Is your Side Gig Worth It?: Time to Retirement Calculator

Time to Retirement Calculator with and without a side gig (assuming you are starting from scratch)

I am going to define “retirement” as hitting your “number,” which I will define as being a savings of 30 times your annual spending.

Maybe this is obvious, but the lower your savings rate, the bigger the influence your side gig will have.

Think about your hourly compensation that is going TOWARD SAVINGS:

A big chunk of your compensation from your job just goes to covering basic living expenses, and just allows you to survive and do the things you need to do to keep coming in to work. You should focus specifically on what you are saving / investing, since those investments are what will allow you to retire. If you make $30 per hour and spend 2/3 of your income, you are saving 1/3 and effectively making $10/hr that goes toward savings. You may be tempted to look at a side gig that pays $12/hr. and say, “It isn’t worth it. It only pays half of what I get in my main job,” but you are able to save ALL of that, so your side gig is effectively paying a higher rate ($12/hr.) into your savings accounts. Your main job allows you to have 100% savings efficiency from your side gig.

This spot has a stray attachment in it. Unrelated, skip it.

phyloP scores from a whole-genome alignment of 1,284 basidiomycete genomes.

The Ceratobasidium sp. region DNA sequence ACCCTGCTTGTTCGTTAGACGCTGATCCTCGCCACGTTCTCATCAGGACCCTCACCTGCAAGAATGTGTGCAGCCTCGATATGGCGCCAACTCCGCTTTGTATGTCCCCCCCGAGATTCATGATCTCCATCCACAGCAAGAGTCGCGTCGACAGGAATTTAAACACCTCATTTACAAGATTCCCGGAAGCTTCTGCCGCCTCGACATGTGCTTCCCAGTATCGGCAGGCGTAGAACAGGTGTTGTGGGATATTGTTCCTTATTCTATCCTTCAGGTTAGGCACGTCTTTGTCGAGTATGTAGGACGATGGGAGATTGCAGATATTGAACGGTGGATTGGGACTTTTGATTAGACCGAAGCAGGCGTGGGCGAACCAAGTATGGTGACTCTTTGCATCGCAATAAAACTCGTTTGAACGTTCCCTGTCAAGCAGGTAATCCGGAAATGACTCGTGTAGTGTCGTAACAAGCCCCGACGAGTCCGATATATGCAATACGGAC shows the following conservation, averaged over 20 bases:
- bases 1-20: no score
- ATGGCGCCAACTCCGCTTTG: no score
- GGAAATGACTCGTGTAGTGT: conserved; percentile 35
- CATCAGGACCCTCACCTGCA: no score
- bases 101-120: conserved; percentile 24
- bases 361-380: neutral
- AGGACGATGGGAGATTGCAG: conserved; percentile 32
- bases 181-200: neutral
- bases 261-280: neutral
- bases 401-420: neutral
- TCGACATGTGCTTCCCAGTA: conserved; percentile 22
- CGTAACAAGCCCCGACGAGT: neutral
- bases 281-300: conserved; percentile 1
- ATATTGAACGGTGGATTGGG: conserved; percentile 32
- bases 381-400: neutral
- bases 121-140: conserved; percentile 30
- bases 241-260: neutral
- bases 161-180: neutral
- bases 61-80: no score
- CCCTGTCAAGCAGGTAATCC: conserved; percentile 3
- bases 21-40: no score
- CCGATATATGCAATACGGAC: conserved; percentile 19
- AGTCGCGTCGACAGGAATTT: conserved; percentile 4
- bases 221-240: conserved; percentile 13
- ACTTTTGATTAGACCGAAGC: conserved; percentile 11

Extra Tax:

Things might get more complicated if the side gig income pushes you into a higher tax bracket and gets taxed at a higher rate. If that is a problem for you, maybe just funnel more into pre-tax accounts.

Too much info on how this calculator works:

I took this the equation the calculator uses from Jacob Lund Fisker: Time to grow funds = log (1 + interest rate*(savings target / annual spending) * (1-savings rate / savings rate)) / (log(1 + interest rate)). I set (savings target / annual spending) to be 30.

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